Further each novel will include a disclaimer at the front stating, “This book was written at a time when terms and attitudes which might be considered offensive by modern readers were commonplace. A number of updates have been made in this edition while keeping as close as possible to the original text and the period in which it is set.”
Really, they could’ve just stopped with the first sentence.
The James Bond novels are shamelessly, hopelessly, and proudly antiquated. And they are indeed from a period where the terms and attitudes we rightly deem to be offensive today were commonplace. In fact, their offenses were in many ways apiece with why Fleming wrote the Bond novels in the first place.
This became strikingly apparent to me a few years ago when I revisited four of the books ahead of No Time to Die’s release. Reading Fleming again for the first time since I was a teenager (which barely coincided with when Craig first wore the tux), I too winced when Bond chided the literary Vesper Lynd in his head as a “blithering” woman after she was kidnapped—he even considered letting her meet a grisly fate for daring to attempt man’s work. I also cringed at the racist assumptions Bond and Fleming both made about Japanese people, even when writing admiringly about them, in You Only Live Twice.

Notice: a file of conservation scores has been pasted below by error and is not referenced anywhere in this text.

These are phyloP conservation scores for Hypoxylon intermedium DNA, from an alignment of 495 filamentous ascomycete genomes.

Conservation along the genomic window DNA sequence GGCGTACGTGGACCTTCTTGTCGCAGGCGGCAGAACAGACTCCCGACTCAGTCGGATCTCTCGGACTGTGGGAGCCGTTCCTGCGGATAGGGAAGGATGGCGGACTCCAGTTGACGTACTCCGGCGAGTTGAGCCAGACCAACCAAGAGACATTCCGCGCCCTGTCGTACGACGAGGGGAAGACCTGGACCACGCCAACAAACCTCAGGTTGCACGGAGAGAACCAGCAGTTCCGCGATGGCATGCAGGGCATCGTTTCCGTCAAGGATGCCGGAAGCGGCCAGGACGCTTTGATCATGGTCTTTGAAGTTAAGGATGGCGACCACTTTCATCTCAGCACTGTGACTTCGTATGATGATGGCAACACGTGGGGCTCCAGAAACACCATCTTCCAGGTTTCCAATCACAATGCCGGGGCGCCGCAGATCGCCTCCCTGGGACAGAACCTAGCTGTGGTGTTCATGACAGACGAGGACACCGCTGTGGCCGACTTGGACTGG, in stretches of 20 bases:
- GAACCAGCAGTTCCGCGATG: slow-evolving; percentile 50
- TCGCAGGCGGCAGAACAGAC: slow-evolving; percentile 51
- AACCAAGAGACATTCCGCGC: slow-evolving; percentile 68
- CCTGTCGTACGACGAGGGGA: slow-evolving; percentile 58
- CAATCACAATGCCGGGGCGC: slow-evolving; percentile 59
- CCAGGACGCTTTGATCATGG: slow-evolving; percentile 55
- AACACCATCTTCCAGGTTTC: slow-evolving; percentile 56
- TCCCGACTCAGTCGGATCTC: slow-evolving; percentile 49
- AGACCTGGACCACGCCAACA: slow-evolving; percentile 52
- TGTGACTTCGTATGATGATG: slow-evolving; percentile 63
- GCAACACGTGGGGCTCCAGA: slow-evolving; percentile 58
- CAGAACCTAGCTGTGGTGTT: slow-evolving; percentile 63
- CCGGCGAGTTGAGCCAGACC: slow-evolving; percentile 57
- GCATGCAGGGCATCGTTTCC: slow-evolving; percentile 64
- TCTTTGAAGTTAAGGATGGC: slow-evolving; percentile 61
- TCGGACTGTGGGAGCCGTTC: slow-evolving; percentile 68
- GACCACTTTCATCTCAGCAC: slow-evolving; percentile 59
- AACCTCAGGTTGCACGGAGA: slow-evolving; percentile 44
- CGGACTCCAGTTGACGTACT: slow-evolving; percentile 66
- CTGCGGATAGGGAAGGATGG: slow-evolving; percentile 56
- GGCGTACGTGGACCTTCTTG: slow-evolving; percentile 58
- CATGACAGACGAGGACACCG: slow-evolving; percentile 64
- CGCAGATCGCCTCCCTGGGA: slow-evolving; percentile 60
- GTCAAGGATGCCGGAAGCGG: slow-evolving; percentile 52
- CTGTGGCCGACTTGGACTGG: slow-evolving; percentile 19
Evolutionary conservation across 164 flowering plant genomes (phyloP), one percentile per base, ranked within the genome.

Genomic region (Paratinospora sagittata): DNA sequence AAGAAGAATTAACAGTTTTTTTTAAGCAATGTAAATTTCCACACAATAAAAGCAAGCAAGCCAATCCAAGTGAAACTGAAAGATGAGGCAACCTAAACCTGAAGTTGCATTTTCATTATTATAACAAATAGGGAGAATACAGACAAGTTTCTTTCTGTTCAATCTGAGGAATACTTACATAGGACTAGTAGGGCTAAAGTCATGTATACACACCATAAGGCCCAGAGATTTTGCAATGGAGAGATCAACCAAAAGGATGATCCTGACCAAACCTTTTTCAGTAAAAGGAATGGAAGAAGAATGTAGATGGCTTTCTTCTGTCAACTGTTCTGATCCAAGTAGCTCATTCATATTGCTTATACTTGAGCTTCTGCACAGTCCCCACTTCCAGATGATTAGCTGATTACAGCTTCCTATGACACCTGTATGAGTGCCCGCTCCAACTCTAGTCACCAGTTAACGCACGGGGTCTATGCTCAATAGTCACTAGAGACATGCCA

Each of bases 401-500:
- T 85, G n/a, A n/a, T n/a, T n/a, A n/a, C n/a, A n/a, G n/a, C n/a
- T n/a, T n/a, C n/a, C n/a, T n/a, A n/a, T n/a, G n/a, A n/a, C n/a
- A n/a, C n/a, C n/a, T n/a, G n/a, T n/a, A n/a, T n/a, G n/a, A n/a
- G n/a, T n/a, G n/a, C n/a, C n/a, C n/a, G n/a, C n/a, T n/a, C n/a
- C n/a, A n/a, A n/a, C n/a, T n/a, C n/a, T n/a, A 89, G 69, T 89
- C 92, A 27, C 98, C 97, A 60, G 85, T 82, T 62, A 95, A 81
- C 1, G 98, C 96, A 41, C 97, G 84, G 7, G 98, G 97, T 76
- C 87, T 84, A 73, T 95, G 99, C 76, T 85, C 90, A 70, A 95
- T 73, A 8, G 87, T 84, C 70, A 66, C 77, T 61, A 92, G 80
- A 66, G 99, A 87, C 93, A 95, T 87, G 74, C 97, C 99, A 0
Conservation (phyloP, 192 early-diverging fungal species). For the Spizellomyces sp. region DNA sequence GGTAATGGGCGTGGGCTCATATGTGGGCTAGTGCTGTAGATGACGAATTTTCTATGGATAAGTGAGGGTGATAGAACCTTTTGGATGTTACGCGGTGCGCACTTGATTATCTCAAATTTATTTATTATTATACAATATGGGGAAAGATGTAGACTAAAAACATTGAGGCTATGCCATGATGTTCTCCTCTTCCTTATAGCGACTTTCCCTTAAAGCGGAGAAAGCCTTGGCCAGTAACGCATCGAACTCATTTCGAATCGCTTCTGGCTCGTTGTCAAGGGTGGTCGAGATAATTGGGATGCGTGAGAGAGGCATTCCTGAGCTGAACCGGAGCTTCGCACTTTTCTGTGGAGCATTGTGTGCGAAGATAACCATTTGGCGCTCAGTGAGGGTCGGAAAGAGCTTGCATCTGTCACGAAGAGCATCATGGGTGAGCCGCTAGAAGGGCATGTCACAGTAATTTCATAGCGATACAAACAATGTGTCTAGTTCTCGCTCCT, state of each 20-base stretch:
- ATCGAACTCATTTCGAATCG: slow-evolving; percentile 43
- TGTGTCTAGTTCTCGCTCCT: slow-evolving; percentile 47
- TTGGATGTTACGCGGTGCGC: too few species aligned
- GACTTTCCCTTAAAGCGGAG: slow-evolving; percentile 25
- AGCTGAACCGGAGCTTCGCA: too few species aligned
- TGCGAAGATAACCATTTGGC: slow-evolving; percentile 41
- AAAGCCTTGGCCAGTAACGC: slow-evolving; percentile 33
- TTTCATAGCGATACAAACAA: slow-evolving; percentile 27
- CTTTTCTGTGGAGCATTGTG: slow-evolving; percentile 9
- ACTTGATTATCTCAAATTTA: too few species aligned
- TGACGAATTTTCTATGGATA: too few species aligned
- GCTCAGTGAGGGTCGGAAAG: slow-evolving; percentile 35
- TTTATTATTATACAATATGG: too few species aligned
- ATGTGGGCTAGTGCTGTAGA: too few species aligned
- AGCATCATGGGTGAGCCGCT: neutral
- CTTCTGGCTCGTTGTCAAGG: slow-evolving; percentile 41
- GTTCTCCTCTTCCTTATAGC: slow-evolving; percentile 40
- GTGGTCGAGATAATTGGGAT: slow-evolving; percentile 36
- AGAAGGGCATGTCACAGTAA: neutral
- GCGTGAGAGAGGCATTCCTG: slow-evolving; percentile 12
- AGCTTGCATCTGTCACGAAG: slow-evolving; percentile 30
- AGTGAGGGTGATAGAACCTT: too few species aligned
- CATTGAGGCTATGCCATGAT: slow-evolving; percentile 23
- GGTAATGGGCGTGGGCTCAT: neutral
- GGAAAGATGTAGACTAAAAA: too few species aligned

But that was also part of the value of the book: They were a window into what a mid-20th century Englishman who worked at the height of Naval intelligence thought about the world after the Second World War.
Fleming was the privileged son of a member of Parliament, born in London’s elite Mayfair district in 1908. At the time of his birth, the sun had yet to set on the British Empire, and he lived through two world wars and beyond. He lived long enough to play a significant hand in defeating the fascists, and yet still watch his beloved empire slip away in the years afterward. In many ways, he created Bond as the ultimate wish fulfillment fantasy character for himself and his initially largely British (and later Anglophilic) audience.